Serendipaceratops (Science and Nature Pty Ltd.)

3.8 (5 votes)

Review and images by Aldon Spencer, edited by Suspsy

What Australian dinosaur has something in common with Horace Walpole and Arthur C. Clarke? The answer is Serendipaceratops arthurcclarkei. This dubious dinosaur is based upon a single ulna discovered by Tom Rich and Patricia Vickers-Rich in 1993 while digging at Dinosaur Cove, an Early Cretaceous sediment belonging to the Wonthaggi formation near Kilcunda, Victoria, Australia.

Originally, National Geographic Magazine incorrectly reported that the fossil was named from research done by the Riches, when in fact, they had given the arm bone to another paleontologist, Dr. Dale Russell, who at that time was working at the Canadian Museum of Nature in Ottawa, Ontario. Dr. Russell, in his studies, compared the ulna to that of the Albertan ceratopsian Leptoceratops gracilis, and noticed a striking resemblance between the two. Certain that the fossil that the Riches had uncovered was indeed that of a leptoceratopsid, he reported his finding to the Riches, who, in 2003, decided to name the dinosaur after their friend, Arthur C. Clarke, the famous science fiction author.

In 2010, a paleontologist named Federico Angolin did a study of the ulna while researching the dinosaur fauna found in Australia and New Zealand. He found that it didn’t resemble the forearm of a ceratopsian any more than it resembled the ulna of any other ornithischian quadruped. This refuted Dr. Russell’s findings and gave the fossil the unfortunate title of nomen dubium. But then in 2014, Tom Rich published a study in which he proposed that the ulna did indeed possess characteristics that placed it in the clad of the ceratopsians. So there you have it. You may decide if it is a true ceratopsian or not.

In any event, the Australian company Nature and Science, Pty Ltd. seems to think it is a ceratopsian and has even produced a small toy of Serendipaceratops as part of their signature line of figures, “Animals of Australia Realistic Toy Replicas.” The toy is quite small, measuring 6.35 cm in length, but it does possess a certain amount of detail for its size. The general morphology is that of a leptoceratopsid. However, I do think that the forelimbs are a bit stocky.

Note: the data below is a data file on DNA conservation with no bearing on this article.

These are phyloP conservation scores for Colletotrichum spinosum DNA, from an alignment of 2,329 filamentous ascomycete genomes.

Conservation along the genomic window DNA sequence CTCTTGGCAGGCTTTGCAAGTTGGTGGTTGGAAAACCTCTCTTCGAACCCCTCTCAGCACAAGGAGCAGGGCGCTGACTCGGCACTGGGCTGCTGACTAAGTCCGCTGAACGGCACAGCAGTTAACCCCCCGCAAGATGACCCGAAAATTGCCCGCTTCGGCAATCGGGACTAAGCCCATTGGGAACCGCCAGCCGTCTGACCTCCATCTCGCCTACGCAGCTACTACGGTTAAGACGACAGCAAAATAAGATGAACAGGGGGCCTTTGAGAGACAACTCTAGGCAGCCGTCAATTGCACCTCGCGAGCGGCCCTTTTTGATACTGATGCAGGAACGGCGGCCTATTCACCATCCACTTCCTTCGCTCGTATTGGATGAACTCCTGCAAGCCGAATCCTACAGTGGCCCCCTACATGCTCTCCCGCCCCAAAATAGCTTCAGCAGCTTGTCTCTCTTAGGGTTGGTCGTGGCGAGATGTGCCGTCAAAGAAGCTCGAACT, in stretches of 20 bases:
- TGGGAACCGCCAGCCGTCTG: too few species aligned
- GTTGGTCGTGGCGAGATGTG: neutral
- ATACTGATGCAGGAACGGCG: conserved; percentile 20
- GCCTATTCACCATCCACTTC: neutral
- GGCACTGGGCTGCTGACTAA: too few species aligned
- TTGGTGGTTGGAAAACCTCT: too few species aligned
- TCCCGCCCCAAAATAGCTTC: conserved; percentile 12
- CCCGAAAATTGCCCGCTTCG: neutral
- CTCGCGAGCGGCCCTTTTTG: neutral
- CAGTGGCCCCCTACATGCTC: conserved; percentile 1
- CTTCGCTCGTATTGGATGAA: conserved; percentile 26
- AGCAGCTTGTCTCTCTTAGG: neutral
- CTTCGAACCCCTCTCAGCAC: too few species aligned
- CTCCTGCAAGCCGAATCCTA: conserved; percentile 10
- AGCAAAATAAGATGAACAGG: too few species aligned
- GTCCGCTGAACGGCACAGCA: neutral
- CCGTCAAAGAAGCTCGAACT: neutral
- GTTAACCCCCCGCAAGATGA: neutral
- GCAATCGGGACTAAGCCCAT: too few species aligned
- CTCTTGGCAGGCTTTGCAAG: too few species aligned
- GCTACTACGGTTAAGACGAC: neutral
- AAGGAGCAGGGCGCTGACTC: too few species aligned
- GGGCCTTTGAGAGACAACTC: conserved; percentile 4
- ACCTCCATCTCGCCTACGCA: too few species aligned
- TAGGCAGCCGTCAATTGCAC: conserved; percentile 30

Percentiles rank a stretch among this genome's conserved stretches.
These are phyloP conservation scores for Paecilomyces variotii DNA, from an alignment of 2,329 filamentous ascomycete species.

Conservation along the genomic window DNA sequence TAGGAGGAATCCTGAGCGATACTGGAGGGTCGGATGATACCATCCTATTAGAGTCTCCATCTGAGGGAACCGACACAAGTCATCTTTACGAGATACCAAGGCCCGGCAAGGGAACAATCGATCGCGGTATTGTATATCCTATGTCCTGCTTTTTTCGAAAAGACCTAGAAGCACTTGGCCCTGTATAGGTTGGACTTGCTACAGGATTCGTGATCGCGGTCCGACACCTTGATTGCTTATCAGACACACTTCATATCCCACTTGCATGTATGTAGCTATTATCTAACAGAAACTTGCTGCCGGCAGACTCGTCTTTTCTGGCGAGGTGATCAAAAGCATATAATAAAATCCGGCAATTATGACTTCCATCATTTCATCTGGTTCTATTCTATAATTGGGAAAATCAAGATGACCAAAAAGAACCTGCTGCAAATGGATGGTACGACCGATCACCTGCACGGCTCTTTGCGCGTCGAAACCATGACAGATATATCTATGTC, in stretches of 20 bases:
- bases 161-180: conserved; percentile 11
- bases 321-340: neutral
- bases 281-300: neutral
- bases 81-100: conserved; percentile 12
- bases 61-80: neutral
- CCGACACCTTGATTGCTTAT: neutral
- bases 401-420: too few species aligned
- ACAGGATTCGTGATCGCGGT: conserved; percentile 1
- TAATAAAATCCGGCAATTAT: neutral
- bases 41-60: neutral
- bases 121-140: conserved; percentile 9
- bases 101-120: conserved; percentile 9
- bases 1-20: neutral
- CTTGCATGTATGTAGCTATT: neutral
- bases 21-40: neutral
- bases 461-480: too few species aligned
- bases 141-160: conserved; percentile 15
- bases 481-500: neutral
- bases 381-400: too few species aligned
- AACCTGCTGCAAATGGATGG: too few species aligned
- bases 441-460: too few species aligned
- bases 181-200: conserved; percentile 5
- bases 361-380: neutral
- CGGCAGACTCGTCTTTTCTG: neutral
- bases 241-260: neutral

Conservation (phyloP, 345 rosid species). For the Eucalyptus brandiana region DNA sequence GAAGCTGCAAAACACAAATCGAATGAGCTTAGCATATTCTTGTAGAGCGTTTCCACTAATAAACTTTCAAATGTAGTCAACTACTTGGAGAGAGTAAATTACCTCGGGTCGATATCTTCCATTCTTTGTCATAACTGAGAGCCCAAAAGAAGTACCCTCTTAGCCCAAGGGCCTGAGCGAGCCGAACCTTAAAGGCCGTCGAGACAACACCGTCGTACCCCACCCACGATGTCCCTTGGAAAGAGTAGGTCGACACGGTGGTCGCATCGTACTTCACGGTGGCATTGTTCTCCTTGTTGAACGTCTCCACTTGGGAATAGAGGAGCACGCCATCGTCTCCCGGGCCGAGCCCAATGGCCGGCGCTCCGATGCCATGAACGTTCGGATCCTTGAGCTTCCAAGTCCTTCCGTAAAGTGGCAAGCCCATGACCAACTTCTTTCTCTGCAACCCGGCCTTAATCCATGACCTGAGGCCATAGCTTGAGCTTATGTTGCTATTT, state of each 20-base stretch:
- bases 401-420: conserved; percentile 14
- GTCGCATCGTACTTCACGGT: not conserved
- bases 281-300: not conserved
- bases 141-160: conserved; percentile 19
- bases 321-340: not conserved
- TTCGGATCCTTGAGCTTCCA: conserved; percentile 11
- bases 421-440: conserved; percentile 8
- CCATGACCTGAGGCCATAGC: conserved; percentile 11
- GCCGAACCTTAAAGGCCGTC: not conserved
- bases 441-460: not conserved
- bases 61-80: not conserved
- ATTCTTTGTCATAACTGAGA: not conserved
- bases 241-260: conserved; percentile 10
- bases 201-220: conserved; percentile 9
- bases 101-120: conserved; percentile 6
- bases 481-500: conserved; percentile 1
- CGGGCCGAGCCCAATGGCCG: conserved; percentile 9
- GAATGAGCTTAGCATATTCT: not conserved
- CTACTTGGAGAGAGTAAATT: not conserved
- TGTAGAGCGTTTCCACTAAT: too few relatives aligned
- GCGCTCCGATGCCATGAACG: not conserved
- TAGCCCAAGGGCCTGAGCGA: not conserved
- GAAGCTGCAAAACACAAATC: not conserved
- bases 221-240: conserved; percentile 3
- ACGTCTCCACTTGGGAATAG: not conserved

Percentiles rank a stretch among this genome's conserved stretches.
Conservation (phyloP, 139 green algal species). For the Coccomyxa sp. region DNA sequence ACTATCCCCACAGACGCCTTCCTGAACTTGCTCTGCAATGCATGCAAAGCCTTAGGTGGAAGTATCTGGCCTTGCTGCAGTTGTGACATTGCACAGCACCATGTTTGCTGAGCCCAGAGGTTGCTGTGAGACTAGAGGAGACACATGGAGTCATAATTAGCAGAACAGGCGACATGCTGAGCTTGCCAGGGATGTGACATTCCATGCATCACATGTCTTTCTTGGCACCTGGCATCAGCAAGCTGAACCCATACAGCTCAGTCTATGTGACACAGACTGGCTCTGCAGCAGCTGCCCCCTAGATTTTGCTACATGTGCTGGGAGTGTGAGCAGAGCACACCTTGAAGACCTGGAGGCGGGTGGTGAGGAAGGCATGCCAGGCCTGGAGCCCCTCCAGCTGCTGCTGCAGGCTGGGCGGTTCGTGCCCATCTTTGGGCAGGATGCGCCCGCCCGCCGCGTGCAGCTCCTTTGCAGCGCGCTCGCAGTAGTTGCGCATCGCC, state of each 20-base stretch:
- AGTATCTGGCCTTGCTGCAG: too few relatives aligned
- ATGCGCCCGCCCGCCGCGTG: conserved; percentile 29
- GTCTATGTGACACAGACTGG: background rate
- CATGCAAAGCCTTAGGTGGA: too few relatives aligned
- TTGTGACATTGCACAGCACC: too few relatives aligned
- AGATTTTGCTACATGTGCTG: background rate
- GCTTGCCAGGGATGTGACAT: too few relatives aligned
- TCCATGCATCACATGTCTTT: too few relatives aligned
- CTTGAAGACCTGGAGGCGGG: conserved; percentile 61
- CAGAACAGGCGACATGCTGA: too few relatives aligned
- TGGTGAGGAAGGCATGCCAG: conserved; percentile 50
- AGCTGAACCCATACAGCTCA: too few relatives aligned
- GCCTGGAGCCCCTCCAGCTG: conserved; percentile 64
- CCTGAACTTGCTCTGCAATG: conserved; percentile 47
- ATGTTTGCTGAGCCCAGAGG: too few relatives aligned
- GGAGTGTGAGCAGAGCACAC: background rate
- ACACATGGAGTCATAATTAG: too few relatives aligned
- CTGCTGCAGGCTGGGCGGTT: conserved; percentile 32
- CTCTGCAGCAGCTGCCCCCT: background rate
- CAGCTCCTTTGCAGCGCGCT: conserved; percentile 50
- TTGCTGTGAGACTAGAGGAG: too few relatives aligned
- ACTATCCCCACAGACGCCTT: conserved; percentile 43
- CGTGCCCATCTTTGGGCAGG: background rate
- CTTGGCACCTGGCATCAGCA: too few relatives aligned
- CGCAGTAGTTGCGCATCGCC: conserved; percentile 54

The rest of the animal is basically correct, with four digits on both the manus and hind feet and a thick tail. The head possesses the small jugal “horns” that are associated with this type of dinosaur, along with a small frill at the back of the skull and the characteristic beak. The skin of the figure is done with small scales all over along with folds and rib details. As for the color scheme, the base color is a grayish brown with yellow eyes, off white claws, and a black beak. Not at all striking, but still, a very cute little figure.

In conclusion, I think that, in spite of some inaccuracies, this is a pretty good figure of a relatively controversial dinosaur and deserves a spot in any dinosaur lover’s collection, especially, those, like me, who fancy the ceratopsians.

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Comments 4

  • Should leptoceratopsids have five fingers? The fossil photos and skeletals on the Wikipedia article suggest that this should be the case.

    • *Shouldn’t

    • I could be wrong, but I think the outermost digit is sufficiently small (based on Russell 1970, Canadian Journal of Earth Sciences 7:181) that it would probably not be externally visible. It looks like it consists of either two metacarpal elements, the distal one very stubby, or one metacarpal and a single tiny phalanx.

  • It is a small and adorable figure. I have it on my bedside table as an ornament along with other dinosaurs of the same brand as laellynasaura, allosaurus and mutaburrasaurus.

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